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Arkwood was concerned that Lego policemen were watching him smoke marijuana. To ease his paranoia, I created an OpenCV haar cascade classifier for detecting Lego policemen. I attached a webcam to my Raspberry Pi computer to take photos of the plants on Arkwood’s windowsill, where he was convinced the cops were patrolling. Python code ran on the Raspberry Pi, using the classifier to detect police officers in each of the webcam snaps. My initial post somewhat relaxed his addled brain.

‘But what if the policemen are only on their lunch break!’ he sobbed, ‘I have to stub out my reefer unnecessarily.’ No matter how hard I tried, I could not placate his crazy notions. ‘Okay,’ I said, ‘I will create an additional classifier, that will detect the police motorbike. That way, you will only be alerted if the fuzz are on duty.’

In order to create a classifier for detecting Lego motorbikes, I made use of my Guitar detection using OpenCV post.

I have 14 positive images (.png, 160px width, cropped, side view), making use of 3 motorbikes and varying backgrounds.

legodetection_motorbike_sample1

legodetection_motorbike_sample2

legodetection_motorbike_sample3

Now, since I am working with Lego, I don’t actually need 3 motorbikes. I can simply swap about some of the bricks that make up the bike to obtain my variants. I will work with a single side view of the bike.

I have 100 negative images (.png, 960px), random photos of my house (not a motorbike in sight).

I created my training samples:

perl createtrainsamples.pl positives.dat negatives.dat samples 250 "./opencv_createsamples  -bgcolor 0 -bgthresh 0 -maxxangle 1.1 -maxyangle 1.1 maxzangle 0.5 -maxidev 40 -w 40 -h 33"

And used them to train a classifier:

opencv_haartraining -data haarcascade_lego_motorbike -vec samples.vec -bg negatives.dat -nstages 20 -nsplits 2 -minhitrate 0.999 -maxfalsealarm 0.5 -npos 250 -nneg 100 -w 40 -h 33 -nonsym -mem 2048 -mode ALL

It stalled at stage 19 of training, so I used the convert_cascade application to spit out my classifier xml file:

convert_cascade --size="40x33" haarcascade_lego_motorbike haarcascade_lego_motorbike-inter.xml

Now it is time to test the motorbike classifier in tandem with the policemen classifier I created in my previous post:

from webcam import Webcam
import pygame

webcam = Webcam()

# set up siren
pygame.mixer.init()
siren = pygame.mixer.Sound("221562__alaskarobotics__european-police-siren-1.wav")

# wait until lego detected
while webcam.detect_lego() == False:
    print ("no police on the beat")

# now play siren
siren.play()

The Python code uses Pygame to set up a siren sound, so that Arkwood can be alerted if Lego policemen and motorbikes are detected in the webcam snaps. The siren sound was obtained from Freesound: http://www.freesound.org/people/AlaskaRobotics/sounds/221562/

All we need now is our Python Webcam class, which will do the actual object detection:

import cv2
from datetime import datetime

class Webcam(object):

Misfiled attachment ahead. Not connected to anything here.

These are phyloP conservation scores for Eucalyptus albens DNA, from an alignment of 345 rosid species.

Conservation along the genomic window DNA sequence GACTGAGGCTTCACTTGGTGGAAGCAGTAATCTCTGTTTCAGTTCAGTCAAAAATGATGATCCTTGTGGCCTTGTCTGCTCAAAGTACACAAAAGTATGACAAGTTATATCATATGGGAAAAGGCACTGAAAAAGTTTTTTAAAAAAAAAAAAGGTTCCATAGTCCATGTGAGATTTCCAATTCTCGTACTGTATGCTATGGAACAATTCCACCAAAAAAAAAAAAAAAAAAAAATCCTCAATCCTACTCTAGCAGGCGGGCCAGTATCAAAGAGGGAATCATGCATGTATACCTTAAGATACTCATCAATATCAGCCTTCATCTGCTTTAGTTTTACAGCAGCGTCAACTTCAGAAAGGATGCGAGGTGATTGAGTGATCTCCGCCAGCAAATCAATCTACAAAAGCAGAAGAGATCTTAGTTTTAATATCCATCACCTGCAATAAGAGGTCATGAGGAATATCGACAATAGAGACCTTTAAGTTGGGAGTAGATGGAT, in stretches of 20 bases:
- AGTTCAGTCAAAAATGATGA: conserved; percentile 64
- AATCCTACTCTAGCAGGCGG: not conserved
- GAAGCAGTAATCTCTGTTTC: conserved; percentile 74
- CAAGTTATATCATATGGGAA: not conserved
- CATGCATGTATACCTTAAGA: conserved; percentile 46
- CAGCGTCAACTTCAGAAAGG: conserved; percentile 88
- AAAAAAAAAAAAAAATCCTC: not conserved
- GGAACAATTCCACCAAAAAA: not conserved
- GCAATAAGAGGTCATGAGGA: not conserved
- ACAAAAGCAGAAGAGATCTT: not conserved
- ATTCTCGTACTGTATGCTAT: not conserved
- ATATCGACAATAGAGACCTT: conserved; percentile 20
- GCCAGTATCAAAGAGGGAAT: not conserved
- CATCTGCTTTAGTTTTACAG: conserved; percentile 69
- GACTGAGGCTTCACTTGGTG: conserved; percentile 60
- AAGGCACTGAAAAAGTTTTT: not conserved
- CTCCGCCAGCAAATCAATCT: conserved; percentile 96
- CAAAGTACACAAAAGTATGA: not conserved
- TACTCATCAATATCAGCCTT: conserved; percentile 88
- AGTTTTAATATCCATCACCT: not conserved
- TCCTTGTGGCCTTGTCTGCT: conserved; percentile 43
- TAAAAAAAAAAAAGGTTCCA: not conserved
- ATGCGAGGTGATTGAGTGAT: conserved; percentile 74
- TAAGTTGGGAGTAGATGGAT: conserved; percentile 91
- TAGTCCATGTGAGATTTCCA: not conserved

WINDOW_NAME = "Arkwood's Surveillance System"

    # constructor
    def __init__(self):
        self.webcam = cv2.VideoCapture(0)
        
    # save image to disk
    def _save_image(self, path, image):
        filename = datetime.now().strftime('%Y%m%d_%Hh%Mm%Ss%f') + '.jpg'
        cv2.imwrite(path + filename, image)

    # detect lego in webcam
    def detect_lego(self):

        # get image from webcam
        img = self.webcam.read()[1]
        
        # do lego detection
        lego_policeman_cascade = cv2.CascadeClassifier('haarcascade_lego_policeman.xml')
        lego_motorbike_cascade = cv2.CascadeClassifier('haarcascade_lego_motorbike.xml')

        gray_img = cv2.cvtColor(img, cv2.COLOR_RGB2GRAY)
        lego_policeman = lego_policeman_cascade.detectMultiScale(gray_img,1.3,5)
        lego_motorbike = lego_motorbike_cascade.detectMultiScale(gray_img,1.3,5)

        for (x,y,w,h) in lego_policeman:
            cv2.rectangle(img,(x,y),(x+w,y+h),(255,0,0),2)

        for (x,y,w,h) in lego_motorbike:
            cv2.rectangle(img,(x,y),(x+w,y+h),(255,0,0),2)

        # save image to disk
        self._save_image('WebCam/Detection/', img)

        # show image in window
        cv2.imshow(self.WINDOW_NAME, img)
        cv2.waitKey(2000)
        cv2.destroyAllWindows()

        # indicate whether lego detected 
        if len(lego_policeman) > 0 and len(lego_motorbike) > 0:
            return True

        return False

As you can see, we are loading up two classifier files, haarcascade_lego_policeman.xml and haarcascade_lego_motorbike.xml. A webcam image is saved to disk, with a rectangle drawn around any policemen and motorbikes detected. If at least one policeman AND motorbike are detected, the method will return True, otherwise False.

So, let’s have a look at how the system performs:

legodetection_policemanandmotorbike

Great. We have detected our policeman and motorbike, and our Raspberry Pi has played the siren sound to Arkwood through some speakers. He extinguishes his reefer. Note: this particular policeman and motorbike were not used in the training samples.

We need more positive samples and training stages to make our classifiers robust, but at least my Belgian buddy can waste his brain cells on ganja without fear of being arrested and put in an imaginary prison cell.

‘You’re the dope,’ he told me, his eyes bloodshot. ‘No. You are!’ I retorted. How we laughed.

Ciao!

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